01/21/2013 07:42 am ET Updated Dec 06, 2017

Beating the Winter Blues

By Deborah Rozman

If you are feeling less than cheerful this winter, don't feel bad about that. You have a lot of company. Recent events in the news have many reeling. There's a lot going on. I am finding more people are on edge, quicker to get irritated and uncertain about the future. Add a post-holiday let-down and flu season on top of that, and it's easy to understand why some of us could be feeling depressed.

If we don't manage emotional energy or negative thoughts about the future during this time of year, it can lead to the winter blues. Unmet expectations, falling short on our New Year's resolutions, missing a loved one, colder days and longer nights, excessive spending or a feeling of hopelessness about things changing can bring on the blues. Trying to enjoy the quiet spirit of winter but not being able to can make anyone feel out of step and add to a feeling of isolation.

Research shows that depression can result from a chemical imbalance in the brain. However, scientists aren't exactly sure what causes the imbalance. People who are depressed appear to have lower levels of some neurotransmitters that control mood or elevated levels of cortisol, a hormone that accumulates in the body due to stress. (If feelings of depression last longer than a few weeks or if the symptoms are severe, it's important to seek professional help.)

Here are some tips from HeartMath that can help prevent or overcome the holiday blues:

1. Be careful not to get caught up in over-extending yourself. Adding too much to your plate can turn what should be a thoughtful time of year into an extra load of stress. Instead, create space to enjoy yourself and the people in your life whom you love or enjoy being with. You can avoid stress overload by slowing down in the midst of all the activities and checking in with yourself about how you're really feeling. Observe your energies and feelings and learn to find more ease through it all.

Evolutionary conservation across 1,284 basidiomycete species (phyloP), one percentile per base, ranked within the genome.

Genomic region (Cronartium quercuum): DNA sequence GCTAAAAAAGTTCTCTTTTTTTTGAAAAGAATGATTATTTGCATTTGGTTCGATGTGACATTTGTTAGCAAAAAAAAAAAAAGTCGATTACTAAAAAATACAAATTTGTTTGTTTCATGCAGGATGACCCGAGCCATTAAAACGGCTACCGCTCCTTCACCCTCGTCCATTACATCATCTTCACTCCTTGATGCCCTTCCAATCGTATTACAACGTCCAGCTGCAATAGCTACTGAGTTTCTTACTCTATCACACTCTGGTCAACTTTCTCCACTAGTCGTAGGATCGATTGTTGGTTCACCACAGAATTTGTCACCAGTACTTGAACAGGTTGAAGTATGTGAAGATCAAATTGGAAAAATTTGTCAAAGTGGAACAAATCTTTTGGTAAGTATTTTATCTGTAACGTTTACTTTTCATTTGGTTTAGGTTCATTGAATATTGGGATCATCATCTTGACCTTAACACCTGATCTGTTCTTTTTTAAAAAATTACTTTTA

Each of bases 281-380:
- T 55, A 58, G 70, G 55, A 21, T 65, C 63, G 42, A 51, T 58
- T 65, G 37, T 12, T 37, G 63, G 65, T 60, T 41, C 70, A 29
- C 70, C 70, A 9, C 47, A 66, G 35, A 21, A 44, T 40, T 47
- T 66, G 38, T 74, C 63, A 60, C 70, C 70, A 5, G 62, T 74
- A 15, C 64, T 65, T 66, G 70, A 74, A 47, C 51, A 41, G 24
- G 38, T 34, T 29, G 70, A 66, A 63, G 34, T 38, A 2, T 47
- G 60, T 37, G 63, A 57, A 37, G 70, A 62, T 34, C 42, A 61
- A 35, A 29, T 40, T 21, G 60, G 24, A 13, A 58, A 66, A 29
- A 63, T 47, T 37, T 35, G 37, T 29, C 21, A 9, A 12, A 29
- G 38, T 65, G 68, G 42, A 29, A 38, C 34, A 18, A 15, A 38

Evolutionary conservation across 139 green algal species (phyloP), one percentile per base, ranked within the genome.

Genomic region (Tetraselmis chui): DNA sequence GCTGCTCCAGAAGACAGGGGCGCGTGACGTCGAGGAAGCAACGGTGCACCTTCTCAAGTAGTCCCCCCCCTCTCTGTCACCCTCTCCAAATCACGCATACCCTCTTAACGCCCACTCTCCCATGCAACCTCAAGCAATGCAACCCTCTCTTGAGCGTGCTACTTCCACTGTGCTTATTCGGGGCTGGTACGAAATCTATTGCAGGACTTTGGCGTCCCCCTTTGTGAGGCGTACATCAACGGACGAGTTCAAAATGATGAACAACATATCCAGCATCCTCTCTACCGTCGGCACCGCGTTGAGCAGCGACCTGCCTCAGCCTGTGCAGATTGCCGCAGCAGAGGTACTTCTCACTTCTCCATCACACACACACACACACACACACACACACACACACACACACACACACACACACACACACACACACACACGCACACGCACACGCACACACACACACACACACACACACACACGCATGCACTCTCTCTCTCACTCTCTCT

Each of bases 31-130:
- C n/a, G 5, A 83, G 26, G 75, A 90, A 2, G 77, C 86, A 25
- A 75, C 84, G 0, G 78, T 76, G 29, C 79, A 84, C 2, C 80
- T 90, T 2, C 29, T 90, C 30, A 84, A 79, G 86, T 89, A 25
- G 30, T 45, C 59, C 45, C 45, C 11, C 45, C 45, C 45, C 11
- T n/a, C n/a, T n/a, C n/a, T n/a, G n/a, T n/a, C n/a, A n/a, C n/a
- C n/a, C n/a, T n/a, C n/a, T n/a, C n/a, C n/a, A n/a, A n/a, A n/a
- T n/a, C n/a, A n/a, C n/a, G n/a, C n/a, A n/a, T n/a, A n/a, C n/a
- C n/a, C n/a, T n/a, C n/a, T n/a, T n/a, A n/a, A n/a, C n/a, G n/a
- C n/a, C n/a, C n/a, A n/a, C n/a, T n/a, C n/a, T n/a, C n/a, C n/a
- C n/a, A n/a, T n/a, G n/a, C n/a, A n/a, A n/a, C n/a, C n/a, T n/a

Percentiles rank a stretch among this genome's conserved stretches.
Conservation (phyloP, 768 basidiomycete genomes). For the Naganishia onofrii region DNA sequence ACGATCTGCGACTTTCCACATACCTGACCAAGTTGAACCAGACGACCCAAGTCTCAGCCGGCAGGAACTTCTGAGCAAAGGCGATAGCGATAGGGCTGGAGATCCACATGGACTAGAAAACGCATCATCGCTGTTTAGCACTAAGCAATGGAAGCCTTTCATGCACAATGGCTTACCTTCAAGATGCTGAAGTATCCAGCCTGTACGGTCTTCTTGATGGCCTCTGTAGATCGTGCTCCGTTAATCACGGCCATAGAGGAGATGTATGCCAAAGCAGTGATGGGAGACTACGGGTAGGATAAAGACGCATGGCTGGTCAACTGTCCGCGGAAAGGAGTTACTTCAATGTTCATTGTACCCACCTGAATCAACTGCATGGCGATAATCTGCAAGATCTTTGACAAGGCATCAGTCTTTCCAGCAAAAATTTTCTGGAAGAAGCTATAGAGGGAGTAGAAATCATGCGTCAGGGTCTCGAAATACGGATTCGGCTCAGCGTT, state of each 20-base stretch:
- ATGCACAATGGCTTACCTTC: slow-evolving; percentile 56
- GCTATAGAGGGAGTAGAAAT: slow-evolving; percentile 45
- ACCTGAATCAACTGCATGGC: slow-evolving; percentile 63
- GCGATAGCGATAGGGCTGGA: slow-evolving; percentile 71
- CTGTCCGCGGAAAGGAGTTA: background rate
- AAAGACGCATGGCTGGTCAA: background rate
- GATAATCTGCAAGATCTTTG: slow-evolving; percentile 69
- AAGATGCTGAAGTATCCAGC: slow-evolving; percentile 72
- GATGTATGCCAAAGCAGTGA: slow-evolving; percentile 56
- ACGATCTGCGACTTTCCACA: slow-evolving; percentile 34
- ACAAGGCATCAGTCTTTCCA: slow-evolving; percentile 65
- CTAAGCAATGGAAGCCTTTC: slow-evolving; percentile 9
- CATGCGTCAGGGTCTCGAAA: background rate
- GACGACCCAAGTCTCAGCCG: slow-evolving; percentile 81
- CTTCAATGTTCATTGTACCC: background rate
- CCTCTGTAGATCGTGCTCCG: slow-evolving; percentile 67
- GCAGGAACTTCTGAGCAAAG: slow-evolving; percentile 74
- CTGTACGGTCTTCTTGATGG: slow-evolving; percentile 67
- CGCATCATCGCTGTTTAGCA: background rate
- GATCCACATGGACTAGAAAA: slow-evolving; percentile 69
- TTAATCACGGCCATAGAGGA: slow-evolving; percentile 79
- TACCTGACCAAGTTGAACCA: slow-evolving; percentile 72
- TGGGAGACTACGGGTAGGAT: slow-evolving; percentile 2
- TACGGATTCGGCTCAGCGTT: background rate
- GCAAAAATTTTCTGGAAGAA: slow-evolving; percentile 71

A simple tool proven to help us find more ease and dissipate stress as we go is called "notice and ease." Use it as soon as you start to feel tense, anxious, overwhelmed or sad. It's important to notice -- become emotionally aware and acknowledge what you're feeling -- then to ease and "befriend" the reaction by holding it in your heart, and then letting the stressful feeling ease out of your system. If you try and fight against the feeling or push it away, it just drains you. Keep using this tool for one minute or longer until you feel something lighten up, even if you don't get to a complete release yet. Even a little ease can bring some relief and a more balanced perspective.

  • Step 1: Notice and admit what you're feeling.
  • Step 2: Try and name the feeling.
  • Step 3: Tell yourself to e-a-s-e as you gently focus your attention in the area of the heart, relax as you breathe, and e-a-s-e the stress out.

By admitting a feeling, whatever it is -- worry, anxiety, frustration, anger, resistance or even a vague disturbance you can't put your finger on -- you slow down the emotional stress energy running through your system. In step three, you redirect your emotional energy to work for you and stop stress accumulation.

2. Practice kindness and patience. These are heart feelings that nourish you and others, but they need to be engaged to provide the benefits. A simple adaption of HeartMath's Quick Coherence technique can help you activate positive feelings of kindness and patience when you are irritable. It takes less than a minute to do.